Encounters with Louis: Frederick C. Wemyss

Today's "Encounter with Louis" comes from Facebook friend, Frederick C. Wemyss, who originally wrote this piece in 2010 and is gracious enough to allow me to share it here. Did you encounter Louis? Please let me know all about it by e-mailing me at dippermouth@msn.com. Take it, Fred (and stay for the updated ending)!


The year before he died, Louis Armstrong made a surprise appearance at a jazz concert at Walt Whitman High School here in Huntington, New York. I was ten and got to see him. This was 1970.
My mother was a speech teacher at BOCES. A friend of hers who taught at Walt Whitman High told her about a charity event for autistic children. It was going to be a concert featuring Arvell Shaw, a bass player. She gave my mother secret information. Louis Armstrong was going to appear at the end. This was very much on the Q. T.

I was just old enough to remember "Hello, Dolly" as a hit single. My brother Bob and I used to imitate Louis Armstrong's raspy voice whenever the song came on. We loved the song. When my mother told us we might have a chance to see Louis Armstrong we were very happy. We kept imitating "Hello, Dolly" for two days. I was in my school band and played the cornet. I was always listening to the Tijuana Brass, so I related to the trumpet (and, hence, the cornet.)

Twenty-five years later, when I had become a collector of Louis Armstrong music, I learned that Arvell Shaw was the bassist in Louis Armstrong's All-Stars, the small combo which began in the mid-1940s.

I liked the concert, but, child that I was, I was distracted, waiting for a surprise appearance by Louis
Armstrong. If there was an intermission, I'm sure I began thinking he wasn't really going to show. Word was he was ill. Putting it together, I imagine he came in from Corona, Queens, where he lived. This was an hour away and is now the Louis Armstrong House Museum. I imagine most of the audience did expect him. It was not a capacity crowd. It was, if I remember, an afternoon concert. There was a teenager in the audience with a huge scrapbook.

Finally, an announcement was made and suddenly Louis Armstrong came out between two curtains. I can't remember if he had his trumpet with him, but, whether he did or not, I am quite certain he didn't play it. He sang "Hello, Dolly." The audience clapped along. I can't remember if he sang anything else. I feel he only sang that. Then he walked into the audience and sat down next to the kid with the scrapbook. The kid showed him every page in it. It had pictures of Louis Armstrong, newspaper clippings about him, placards and index cards, 8 by 10 glossies and Louis Armstrong signed every picture on every page, talking to his fan in a quiet voice. My brother and I saw this from a few seats away.

"I want to get his autograph," I said.

"I told you not to bother him," my mother said.

"I want his autograph, too," said my brother.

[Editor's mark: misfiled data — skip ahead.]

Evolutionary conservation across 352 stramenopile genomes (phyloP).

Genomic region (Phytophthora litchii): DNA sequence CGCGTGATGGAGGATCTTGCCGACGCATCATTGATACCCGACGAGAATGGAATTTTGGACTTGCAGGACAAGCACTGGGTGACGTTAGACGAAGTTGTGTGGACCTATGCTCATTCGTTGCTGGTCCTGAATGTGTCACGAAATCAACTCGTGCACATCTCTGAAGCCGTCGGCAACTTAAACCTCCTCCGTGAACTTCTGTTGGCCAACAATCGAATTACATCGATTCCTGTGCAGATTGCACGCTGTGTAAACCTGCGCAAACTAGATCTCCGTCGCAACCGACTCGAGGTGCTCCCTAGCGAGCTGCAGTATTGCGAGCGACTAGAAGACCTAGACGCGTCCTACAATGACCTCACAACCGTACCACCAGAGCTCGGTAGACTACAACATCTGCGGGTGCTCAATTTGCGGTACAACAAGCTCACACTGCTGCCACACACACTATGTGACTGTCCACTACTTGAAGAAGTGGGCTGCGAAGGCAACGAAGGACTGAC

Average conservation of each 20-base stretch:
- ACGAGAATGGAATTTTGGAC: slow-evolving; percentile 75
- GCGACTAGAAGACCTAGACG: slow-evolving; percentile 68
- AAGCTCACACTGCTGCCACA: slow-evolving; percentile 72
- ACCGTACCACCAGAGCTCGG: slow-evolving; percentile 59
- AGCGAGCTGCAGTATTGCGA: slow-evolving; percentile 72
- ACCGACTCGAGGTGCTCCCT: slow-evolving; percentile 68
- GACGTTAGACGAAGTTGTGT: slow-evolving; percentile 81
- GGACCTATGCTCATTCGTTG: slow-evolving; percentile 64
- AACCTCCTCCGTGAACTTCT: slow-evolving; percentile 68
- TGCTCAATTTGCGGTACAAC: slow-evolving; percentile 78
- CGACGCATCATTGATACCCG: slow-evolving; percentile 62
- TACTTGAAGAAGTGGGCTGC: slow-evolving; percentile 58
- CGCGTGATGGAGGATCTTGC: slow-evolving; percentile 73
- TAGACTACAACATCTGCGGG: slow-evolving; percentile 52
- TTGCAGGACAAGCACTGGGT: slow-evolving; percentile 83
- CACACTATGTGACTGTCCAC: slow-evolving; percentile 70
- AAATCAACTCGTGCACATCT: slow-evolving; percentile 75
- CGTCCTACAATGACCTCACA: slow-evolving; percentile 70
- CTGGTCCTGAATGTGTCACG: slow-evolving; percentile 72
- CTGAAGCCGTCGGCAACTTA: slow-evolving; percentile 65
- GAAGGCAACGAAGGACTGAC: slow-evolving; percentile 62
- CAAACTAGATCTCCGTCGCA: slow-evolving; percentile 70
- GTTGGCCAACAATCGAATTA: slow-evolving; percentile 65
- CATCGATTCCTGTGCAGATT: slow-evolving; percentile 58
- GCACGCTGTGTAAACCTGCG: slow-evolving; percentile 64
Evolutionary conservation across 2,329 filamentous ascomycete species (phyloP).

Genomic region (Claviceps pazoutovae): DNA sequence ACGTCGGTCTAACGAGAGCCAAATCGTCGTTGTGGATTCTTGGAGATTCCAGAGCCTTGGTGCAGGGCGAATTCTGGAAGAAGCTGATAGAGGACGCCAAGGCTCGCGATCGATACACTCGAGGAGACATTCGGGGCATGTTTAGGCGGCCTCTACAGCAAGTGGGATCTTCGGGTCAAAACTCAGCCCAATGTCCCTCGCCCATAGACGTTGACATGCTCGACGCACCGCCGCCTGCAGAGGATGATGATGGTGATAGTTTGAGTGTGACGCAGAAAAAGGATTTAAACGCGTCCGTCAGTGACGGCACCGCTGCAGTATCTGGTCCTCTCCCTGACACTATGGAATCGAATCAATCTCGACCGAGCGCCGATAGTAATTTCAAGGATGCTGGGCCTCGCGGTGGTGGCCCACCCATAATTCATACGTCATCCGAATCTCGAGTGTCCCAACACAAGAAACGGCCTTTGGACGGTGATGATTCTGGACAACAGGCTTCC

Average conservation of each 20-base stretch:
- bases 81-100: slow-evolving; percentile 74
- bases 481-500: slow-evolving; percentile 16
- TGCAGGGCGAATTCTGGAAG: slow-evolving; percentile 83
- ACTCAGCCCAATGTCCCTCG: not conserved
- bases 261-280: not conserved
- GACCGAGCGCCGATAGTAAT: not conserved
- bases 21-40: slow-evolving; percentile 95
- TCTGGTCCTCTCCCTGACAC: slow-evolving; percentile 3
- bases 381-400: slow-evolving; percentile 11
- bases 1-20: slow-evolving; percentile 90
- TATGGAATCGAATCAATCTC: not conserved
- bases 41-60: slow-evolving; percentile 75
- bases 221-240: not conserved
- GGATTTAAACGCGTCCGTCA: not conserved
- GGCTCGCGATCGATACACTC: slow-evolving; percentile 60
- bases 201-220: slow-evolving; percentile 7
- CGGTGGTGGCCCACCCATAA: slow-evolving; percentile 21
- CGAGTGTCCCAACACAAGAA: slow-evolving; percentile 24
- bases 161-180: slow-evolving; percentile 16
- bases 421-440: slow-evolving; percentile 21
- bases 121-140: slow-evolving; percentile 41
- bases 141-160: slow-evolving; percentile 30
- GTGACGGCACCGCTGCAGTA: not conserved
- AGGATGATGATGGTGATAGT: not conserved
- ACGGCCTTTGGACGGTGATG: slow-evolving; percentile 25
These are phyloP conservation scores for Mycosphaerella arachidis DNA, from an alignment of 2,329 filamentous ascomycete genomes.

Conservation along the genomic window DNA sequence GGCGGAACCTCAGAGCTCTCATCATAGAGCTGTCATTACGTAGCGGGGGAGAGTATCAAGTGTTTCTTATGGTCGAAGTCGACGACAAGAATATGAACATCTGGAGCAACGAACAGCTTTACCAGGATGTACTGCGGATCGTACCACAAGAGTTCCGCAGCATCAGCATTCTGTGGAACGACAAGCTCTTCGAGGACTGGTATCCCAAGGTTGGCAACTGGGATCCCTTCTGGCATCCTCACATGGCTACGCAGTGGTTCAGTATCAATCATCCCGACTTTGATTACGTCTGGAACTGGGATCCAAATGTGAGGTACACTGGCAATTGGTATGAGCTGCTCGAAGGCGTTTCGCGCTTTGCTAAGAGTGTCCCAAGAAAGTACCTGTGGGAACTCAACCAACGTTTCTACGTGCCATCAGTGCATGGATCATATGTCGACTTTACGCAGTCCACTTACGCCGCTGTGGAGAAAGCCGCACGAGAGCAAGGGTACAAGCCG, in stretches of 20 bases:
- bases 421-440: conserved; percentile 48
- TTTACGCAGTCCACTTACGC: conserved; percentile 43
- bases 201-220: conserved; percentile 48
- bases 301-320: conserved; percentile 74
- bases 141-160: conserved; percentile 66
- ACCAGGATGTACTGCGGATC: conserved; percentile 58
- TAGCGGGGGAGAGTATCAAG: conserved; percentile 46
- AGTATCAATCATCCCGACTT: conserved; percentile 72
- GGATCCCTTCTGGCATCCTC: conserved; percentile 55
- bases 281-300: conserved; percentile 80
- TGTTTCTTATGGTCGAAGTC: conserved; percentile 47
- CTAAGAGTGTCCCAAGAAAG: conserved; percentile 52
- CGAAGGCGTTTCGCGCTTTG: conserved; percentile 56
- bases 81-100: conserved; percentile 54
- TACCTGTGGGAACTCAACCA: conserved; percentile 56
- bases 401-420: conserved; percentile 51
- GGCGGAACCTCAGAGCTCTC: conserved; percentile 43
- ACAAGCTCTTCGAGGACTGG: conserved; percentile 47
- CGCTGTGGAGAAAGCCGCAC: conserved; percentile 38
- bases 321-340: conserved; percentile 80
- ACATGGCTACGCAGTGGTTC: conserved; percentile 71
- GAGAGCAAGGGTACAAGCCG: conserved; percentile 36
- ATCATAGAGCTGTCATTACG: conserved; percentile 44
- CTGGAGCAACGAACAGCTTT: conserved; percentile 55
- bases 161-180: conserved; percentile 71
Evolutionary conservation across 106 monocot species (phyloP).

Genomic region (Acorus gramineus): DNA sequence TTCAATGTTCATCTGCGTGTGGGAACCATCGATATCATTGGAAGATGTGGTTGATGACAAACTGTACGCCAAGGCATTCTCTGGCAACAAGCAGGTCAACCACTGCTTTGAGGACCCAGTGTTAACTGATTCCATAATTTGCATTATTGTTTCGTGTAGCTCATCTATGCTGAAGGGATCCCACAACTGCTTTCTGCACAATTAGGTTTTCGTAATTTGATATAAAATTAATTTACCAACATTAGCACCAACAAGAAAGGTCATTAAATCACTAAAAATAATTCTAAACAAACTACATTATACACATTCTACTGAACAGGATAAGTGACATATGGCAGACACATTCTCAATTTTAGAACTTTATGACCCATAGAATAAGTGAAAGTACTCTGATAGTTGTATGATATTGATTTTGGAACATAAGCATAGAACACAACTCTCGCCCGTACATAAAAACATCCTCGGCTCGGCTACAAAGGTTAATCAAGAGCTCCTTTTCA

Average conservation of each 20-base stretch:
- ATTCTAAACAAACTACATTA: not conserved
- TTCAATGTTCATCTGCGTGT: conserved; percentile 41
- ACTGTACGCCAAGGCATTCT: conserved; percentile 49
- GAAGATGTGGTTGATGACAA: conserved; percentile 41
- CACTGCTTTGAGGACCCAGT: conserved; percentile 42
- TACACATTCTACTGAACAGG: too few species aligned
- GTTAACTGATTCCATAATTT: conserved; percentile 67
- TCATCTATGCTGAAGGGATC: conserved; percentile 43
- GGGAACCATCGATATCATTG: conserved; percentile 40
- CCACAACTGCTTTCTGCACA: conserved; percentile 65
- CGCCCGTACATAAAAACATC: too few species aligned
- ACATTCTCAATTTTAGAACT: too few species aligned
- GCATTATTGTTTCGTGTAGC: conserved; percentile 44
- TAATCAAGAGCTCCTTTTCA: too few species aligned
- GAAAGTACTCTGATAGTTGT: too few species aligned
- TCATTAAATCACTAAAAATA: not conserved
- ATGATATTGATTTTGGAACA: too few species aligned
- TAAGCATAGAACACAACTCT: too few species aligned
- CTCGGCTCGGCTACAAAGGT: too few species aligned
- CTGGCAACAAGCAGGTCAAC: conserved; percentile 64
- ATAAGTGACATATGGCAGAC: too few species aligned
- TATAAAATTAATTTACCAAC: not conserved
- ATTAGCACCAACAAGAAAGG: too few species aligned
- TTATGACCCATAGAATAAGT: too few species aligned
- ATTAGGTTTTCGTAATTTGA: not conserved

We took our flyers and ran to him.

We watched him sign a few pages of the fan's scrapbook. "Can I have your autograph?" said my brother. Louis Armstrong looked up, quietly took the flyer, wrote a giant signature and handed back the flyer.

My brother walked a little away and I walked up to Louis Armstrong. "Can I have your autograph, too?" I said. Louis Armstrong signed the book a little more and looked up at me the way he'd looked up at my brother. He signed the flyer.  I think I said "Thank you."

I had that flyer, with the giant "L" at the start and the giant "A" for "Armstrong," for twenty years. I moved from one room in my house to another and, somehow, couldn't find the flyer when I'd finished moving. I used to open it up and look at it. It was next to the mute for my cornet, an instrument I abandoned at the age of thirteen.

The Christmas after he died, a 45 of his reading of THE NIGHT BEFORE CHRISTMAS appeared at our supermarket. My mother bought it. Each Christmas Eve since then, we play that record. It was one of the last things he ever recorded, There's no music on it, just the voice of Louis Armstrong, giving the poem a charm and drama no one else had ever given it. I wonder if there had been a plan to put music behind it. It's great the way it is.

About ten years ago I dreamed there was a knock at my old bedroom door. It was the room I'd lived in when I still had the autograph. I opened the door and Louis Armstrong was there. He held out his hand and whispered something. I took the flyer from its place next to my mute and handed it to him. He looked at it, folded it up and put it in his shirt pocket. He turned and walked downstairs.

I can hear his autograph, however, on those signature licks waxed during the lifetime of the great jazz pioneer.

Now, for the 2014 update, Fred writes, "At the end of the essay, I mention that I lost the autograph. Shortly after I wrote it, I found it, and I'm including a picture of it. (It is now somewhere in my stacks of books, CDs and what have you. I wish I'd taken a picture of the reverse side of the flyer Louis Armstrong signed, which shows that this was at a concert led by Arvell Shaw at Walt Whitman High School in Huntington Station, NY in 1970.)" Here's the pic!

Thanks, Frederick! I hope to have another encounter to share soon, as well as an update on the Mosaic box and some of my usual blatherings about Pops.But one final question....who was the kid with the scrapbook and where is he--and the scrapbook--now!?!?


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